The Inya Lake is the bigger of the two lakes, and is apparently popular with the locals as well. Fun fact: the lake is best known for the house by the lakeside where Aung San Suu Kyi’s spent most of her time in house arrest, and also its popularity as a romance hotspot with young couples from the nearby Yangon University!

5. Hitch a ride on the Yangon Circle Line


I'll admit, this is probably the item on the list that intrigues me the most after the Shwedagon Pagoda :) The Circle Line is a 45.9km long train route that passes through 39 stations, forming a loop around the capital connecting the rural areas and suburbs of Yangon. A ride through the whole loop will take about 3 hours (not exactly Usain Bolt standards), but costs all of 1 USD (perfect for budget travelers), and looks like an awesome way to see how the locals live!

So that's my list of top 5 things I'd like to to in Yangon! But never let it be said that I don't share the good stuff, so let me share a list of my top 5 favourite things to do in Bali, y'know, just in case you happened to have booked a trip there with Travelar or something :P

1. Go temple-hopping

Temples are to Bali like sheep are to New Zealand, so it's quite impossible to not visit at least 1 or 2 temples during your stay! The temple in the picture above is part of the 11th century Gunung Kawi temple complex, where the highlight is these massive candi carved into the cliffside rock. The temple below is part of Goa Gajah, which was built in the 9th century and served as a sanctuary.

2. Feast on bakso and babi guling

Sorry, non-halal alert! Hehe. But yes, babi guling (Balinese roast pork) should definitely be part of your must-eat list in Bali. The babi guling most popular with tourists is in Ibu Oka, but to get the real deal, just ask your cab driver to take you to his favourite babi guling spot (like we did), and enjoy this feast of rice, pork, crunchy pork lard, and goodness-knows-what-else-but-it's-delicious.

And bakso! Ohhh the bakso. It's a dish of meatballs, noodles, and other stuff served in soup, and the bakso from this particular stall just outside of the Legian beach in Seminyak just made my trip. It was drizzling slightly, and the seller had run out of the "other stuff" and only had the meatballs and soup left, but we took a bowl each anyway. I don't know what it was about that bakso because it sure looked just like ordinary, unassuming meatballs, but they were best meatballs I ever had.

We had bakso again later in the trip, and we got a different variant, this time with filling inside the huge meatballs, but it wasn't quite the same. So yes, try out the bakso everywhere and lemme know which one's your favourite!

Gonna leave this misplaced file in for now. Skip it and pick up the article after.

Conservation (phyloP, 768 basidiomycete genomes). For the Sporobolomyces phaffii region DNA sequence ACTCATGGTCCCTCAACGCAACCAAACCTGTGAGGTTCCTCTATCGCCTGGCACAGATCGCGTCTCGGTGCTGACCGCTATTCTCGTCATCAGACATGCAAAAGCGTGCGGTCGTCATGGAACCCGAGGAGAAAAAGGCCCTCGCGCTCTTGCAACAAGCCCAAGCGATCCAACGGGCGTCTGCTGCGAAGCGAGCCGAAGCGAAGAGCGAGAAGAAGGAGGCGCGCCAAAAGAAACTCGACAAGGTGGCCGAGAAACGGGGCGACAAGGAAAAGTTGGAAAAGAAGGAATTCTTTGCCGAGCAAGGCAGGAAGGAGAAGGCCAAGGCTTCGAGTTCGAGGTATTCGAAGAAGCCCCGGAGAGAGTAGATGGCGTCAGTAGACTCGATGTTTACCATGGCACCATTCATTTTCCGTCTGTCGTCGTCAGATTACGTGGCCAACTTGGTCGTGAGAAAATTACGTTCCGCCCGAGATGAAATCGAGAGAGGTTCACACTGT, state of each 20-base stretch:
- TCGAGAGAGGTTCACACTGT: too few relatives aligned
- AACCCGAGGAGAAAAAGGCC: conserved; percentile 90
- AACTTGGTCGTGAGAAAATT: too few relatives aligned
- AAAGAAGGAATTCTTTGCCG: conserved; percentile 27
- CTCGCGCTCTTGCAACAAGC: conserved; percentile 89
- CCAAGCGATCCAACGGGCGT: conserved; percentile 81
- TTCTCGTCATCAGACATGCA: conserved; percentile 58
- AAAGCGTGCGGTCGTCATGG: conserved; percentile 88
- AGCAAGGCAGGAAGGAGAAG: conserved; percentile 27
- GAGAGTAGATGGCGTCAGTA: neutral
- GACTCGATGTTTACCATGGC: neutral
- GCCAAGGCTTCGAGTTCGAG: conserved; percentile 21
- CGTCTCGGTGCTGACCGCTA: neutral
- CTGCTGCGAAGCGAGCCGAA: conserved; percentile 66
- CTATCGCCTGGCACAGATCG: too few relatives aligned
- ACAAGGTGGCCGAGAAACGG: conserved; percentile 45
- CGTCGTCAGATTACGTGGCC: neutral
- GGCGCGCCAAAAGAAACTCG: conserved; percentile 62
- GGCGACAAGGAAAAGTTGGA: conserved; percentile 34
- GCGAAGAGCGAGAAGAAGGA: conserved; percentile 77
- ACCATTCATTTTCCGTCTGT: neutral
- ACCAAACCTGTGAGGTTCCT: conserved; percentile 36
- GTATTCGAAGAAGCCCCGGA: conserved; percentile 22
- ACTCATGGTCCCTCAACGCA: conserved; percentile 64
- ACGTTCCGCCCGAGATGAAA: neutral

3. Sip on the most expensive coffee in the world

Kopi luwak (civet coffee) is made from coffee beans that have been ingested by civet cats, and is one of Indonesia's most famous exports. You can try some kopi at farms you can find throughout Bali, though you might feel a little guilty at the caged civet cat pacing around just a few feet away from you :| But still, give it a try - it's not half bad (no shit), and has an interesting flavour! I can't remember how much the price was, but it's not too bad if you only have a cup.

4. Get a tan at the beach

Bali is an island, so not going to the beach would be like having nasi lemak without the sambal - you're missing the whole point (and why even bother, really). There are plenty of beaches for you to choose from - Kuta is the most well-known, but its popularity means it can get rather crowded and noisy with its nightlife as well, but if not, Legian and Seminyak are fine too. If you're looking for one with even less people, try this list maybe!

5. Catch the sunset at Tanah Lot

Tanah Lot is a pilgrimage temple on a rock formation, and is among Bali's most famous sights. It was one of my favourite parts of Bali, because it really is as pretty as it looks in the pictures!

As you can guess from the picture, hordes of tourists descend upon this (not so big) piece of rock every evening to catch the sunset, so you'll be in for a disappointment if you were expecting a peaceful, meditative experience there. But it's definitely still worth the trip, because this place really does look its best during sunsets, even in cloudy weather!